Welcome to Day 7!
Today marks the first lesson focused entirely on learning to improve our self-talk.
This lesson will teach you how to structure your language to provide emotional regulation and distance between yourself and the challenges you’re facing.
In 2010, the sports world ignited over an interview that Lebron James did with ESPN. He’d recently transferred teams, a move that hit his hometown hard. But it wasn’t the content that had people talking; it was the way Lebron referred to himself.
Throughout the interview, Lebron spoke about himself in the third person. When asked about the decision he made, he responded by saying, “One thing I didn’t want to do was make an emotional decision. I wanted to do what’s best for LeBron James and to do what makes LeBron James happy.”
In a 2014 research paper, psychologist Ethan Kross remarks that this isn’t as odd as it may seem.
Lebron doesn’t refer to himself in the third person until after stating he didn’t want to make an emotional decision—almost as if the words themselves triggered a shift in mindset. To Dr. Kross, this makes perfect sense. Self-distancing practices, like referring to yourself in the third person, enhance self-regulation, which is exactly what you’d want when trying to make a rational decision.
Through a slew of experiments, Kross tasked participants with recounting times that they experienced conflict or stress. From there, they were randomly split into two groups. One reflected on their feelings using “I” statements, the other used “you” or referred to themselves by name.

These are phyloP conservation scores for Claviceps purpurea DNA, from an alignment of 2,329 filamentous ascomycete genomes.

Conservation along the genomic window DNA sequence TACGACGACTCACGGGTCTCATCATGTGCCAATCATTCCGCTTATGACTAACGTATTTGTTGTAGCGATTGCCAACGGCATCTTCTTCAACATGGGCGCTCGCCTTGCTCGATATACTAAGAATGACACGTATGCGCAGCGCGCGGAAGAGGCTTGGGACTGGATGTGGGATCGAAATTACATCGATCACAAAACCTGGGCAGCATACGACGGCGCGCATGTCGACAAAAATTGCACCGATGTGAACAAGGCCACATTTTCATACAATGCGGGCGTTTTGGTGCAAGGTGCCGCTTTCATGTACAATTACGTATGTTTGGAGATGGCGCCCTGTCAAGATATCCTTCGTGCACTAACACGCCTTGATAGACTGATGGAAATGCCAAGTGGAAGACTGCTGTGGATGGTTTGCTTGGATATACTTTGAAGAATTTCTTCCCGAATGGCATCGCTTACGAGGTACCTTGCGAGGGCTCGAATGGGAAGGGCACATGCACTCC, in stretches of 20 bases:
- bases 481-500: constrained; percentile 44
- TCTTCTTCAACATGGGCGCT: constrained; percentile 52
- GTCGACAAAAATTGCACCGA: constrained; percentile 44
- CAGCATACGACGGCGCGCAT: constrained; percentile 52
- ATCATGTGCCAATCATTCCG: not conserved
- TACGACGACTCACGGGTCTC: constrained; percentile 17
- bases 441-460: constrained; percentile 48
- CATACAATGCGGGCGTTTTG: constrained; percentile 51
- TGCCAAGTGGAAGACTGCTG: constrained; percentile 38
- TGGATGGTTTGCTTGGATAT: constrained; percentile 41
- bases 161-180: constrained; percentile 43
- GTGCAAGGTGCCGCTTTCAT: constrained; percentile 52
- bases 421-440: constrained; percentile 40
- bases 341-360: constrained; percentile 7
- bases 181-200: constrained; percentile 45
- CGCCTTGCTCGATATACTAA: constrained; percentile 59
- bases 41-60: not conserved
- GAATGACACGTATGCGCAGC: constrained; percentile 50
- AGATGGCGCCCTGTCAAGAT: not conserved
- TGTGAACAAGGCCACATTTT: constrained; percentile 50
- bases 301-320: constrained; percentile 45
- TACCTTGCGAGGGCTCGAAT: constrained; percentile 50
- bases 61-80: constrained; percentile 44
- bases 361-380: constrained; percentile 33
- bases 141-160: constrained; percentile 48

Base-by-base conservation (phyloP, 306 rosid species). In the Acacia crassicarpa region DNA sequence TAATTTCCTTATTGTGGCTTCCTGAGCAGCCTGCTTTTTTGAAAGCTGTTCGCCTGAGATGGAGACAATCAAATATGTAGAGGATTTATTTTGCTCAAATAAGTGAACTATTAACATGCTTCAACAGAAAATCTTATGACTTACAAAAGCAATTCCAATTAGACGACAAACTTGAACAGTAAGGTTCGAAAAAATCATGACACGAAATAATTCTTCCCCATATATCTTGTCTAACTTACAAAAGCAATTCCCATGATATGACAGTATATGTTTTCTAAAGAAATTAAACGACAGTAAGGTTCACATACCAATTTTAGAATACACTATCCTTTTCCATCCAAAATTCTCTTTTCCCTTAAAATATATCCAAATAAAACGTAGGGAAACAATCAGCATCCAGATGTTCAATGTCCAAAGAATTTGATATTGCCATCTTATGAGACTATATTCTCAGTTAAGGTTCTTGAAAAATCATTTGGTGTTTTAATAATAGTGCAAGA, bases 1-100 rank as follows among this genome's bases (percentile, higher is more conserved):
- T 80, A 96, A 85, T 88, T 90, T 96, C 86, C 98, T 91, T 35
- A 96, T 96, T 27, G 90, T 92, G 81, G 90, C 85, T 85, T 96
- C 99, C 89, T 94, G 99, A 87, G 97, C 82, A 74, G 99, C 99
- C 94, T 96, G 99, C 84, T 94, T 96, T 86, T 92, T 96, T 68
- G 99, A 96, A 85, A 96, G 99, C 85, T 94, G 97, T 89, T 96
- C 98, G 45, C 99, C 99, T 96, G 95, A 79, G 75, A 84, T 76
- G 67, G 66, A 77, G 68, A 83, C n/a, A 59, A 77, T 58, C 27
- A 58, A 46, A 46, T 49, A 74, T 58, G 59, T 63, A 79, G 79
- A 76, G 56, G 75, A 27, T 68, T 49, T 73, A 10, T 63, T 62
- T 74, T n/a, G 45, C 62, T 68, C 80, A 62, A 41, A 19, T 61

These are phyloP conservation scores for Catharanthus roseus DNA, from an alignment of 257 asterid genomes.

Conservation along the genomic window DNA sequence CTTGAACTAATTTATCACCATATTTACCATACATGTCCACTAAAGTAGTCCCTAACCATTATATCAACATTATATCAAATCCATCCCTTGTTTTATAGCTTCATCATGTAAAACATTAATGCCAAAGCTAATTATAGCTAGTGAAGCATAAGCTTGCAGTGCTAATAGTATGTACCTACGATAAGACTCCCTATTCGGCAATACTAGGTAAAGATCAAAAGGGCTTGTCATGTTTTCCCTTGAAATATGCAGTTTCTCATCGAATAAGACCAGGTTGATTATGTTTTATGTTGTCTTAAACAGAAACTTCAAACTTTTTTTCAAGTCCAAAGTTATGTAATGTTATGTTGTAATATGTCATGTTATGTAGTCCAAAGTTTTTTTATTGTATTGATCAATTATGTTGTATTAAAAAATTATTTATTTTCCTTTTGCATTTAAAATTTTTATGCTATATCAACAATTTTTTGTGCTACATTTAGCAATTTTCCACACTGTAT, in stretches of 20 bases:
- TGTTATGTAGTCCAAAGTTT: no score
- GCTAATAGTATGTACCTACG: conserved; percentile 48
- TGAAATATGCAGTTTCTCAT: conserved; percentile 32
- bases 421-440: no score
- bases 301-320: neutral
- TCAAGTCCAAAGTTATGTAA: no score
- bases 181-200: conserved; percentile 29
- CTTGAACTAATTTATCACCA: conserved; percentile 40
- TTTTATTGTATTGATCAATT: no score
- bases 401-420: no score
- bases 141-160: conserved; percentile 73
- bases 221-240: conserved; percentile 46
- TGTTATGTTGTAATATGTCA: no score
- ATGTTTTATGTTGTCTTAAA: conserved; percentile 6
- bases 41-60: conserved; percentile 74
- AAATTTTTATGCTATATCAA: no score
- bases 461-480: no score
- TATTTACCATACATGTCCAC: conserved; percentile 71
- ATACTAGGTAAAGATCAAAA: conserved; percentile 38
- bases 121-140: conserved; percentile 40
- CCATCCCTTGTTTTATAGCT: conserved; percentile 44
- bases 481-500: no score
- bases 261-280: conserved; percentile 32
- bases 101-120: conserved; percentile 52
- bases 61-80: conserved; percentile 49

The results of the seven studies made it clear: Self-distancing, like talking in the third person, enhances self-regulation, helps moderate emotions, and makes anxiety-laden situations seem less difficult to handle.
In a 2016 study, children around the age of five participated in a self-regulation experiment. Since their self-talk was still primarily external, the focus wasn’t on first- or third-person reflection.
In this case, the children pretended that they were their favorite characters: Batman, Dora the Explorer, or Bob the Builder. As they went through a mind-numbing stop-and-go task, the researchers told the children to ask themselves questions like, “What would Batman do?” In the control group, they simply had to pay attention for as long as possible.
Again, third-person reminders improved task performance, but pretending to be a hero or iconic character provided even more support. While the study was done on young children, it seems that there’s something valuable to pretending we’re someone else.
For today’s exercise, we’re going to practice the same task as the participants in Dr. Kross’ study.
Take a few moments right now to think about a specific experience with another person or people that you worry about happening to you from time to time. This could be something as minor as worrying about a friend not calling you back or as serious as giving a speech in front of many people. As you do this, try to identify a specific experience that makes you feel especially anxious whenever you think about it. Take your time as you do this.
As you reflect on your made-up scenario, write down your stream of thoughts in the third person. What do you experience? What does it feel like to reflect on the situation as a fly on the wall rather than a participant?
Tomorrow, we’ll focus on improving the language that our inner voice uses.
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